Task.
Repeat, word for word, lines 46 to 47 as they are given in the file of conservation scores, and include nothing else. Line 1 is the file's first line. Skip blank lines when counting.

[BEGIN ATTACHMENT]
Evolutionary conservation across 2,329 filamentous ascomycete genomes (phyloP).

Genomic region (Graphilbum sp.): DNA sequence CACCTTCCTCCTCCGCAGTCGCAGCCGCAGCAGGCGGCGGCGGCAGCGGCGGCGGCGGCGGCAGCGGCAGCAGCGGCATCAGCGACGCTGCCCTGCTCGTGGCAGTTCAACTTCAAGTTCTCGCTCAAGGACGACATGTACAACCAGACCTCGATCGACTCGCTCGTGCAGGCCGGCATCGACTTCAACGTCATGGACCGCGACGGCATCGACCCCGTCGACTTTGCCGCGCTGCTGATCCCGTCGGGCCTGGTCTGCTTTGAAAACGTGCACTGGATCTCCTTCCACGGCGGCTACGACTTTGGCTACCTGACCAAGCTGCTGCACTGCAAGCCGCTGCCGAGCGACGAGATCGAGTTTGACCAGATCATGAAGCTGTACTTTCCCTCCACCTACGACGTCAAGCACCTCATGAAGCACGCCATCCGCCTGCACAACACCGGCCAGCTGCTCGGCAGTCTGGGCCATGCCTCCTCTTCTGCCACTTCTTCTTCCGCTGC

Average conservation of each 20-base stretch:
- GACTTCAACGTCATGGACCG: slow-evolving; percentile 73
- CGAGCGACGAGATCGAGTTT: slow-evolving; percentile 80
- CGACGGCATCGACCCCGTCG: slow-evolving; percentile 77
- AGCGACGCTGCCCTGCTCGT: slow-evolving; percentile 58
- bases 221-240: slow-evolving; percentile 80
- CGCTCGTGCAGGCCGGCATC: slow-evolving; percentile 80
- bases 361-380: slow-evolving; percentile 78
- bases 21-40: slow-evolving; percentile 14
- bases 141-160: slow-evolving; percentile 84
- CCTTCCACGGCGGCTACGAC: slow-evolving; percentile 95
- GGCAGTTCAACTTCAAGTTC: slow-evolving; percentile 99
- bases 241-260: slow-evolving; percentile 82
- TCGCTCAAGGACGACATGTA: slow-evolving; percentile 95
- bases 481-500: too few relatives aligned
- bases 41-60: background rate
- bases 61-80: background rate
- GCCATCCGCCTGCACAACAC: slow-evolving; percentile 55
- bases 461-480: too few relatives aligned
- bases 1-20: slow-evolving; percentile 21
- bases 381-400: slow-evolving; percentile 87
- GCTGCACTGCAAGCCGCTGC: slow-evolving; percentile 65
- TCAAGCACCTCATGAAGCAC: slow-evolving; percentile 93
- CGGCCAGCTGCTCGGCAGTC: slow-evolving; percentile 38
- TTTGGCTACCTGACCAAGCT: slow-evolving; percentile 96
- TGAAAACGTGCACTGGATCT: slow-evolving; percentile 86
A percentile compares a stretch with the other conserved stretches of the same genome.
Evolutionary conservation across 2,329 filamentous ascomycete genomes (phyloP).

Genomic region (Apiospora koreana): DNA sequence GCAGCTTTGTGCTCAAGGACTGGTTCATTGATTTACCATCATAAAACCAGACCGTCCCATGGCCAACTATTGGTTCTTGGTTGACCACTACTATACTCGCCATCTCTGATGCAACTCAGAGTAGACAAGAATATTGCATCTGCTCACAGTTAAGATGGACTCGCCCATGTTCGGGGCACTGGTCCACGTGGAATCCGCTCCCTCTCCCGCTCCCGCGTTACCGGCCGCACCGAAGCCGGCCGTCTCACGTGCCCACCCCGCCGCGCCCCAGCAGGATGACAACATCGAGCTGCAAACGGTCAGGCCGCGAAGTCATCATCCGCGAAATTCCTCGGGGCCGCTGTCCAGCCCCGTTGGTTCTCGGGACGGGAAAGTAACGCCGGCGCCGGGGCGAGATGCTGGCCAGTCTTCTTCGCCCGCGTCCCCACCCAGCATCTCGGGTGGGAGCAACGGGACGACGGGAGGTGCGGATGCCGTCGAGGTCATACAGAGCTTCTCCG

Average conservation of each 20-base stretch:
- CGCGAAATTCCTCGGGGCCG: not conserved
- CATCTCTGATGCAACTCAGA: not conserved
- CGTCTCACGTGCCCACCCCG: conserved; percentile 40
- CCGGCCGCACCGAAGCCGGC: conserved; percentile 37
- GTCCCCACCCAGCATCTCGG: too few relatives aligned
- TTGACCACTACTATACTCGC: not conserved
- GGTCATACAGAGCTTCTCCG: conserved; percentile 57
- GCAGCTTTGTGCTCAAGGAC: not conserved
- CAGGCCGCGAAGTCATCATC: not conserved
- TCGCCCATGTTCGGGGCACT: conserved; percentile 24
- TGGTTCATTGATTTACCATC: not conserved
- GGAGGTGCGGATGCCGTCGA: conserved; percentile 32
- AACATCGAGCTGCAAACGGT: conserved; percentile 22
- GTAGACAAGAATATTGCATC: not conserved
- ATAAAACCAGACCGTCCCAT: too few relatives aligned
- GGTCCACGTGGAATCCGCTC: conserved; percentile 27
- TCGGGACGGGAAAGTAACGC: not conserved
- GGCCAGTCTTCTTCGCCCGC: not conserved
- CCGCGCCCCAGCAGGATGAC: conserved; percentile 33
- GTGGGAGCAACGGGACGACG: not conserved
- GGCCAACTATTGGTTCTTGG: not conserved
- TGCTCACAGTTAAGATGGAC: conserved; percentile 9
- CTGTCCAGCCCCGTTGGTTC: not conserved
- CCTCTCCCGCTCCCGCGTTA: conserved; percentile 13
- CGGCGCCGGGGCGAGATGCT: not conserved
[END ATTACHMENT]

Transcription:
- GTAGACAAGAATATTGCATC: not conserved
- ATAAAACCAGACCGTCCCAT: too few relatives aligned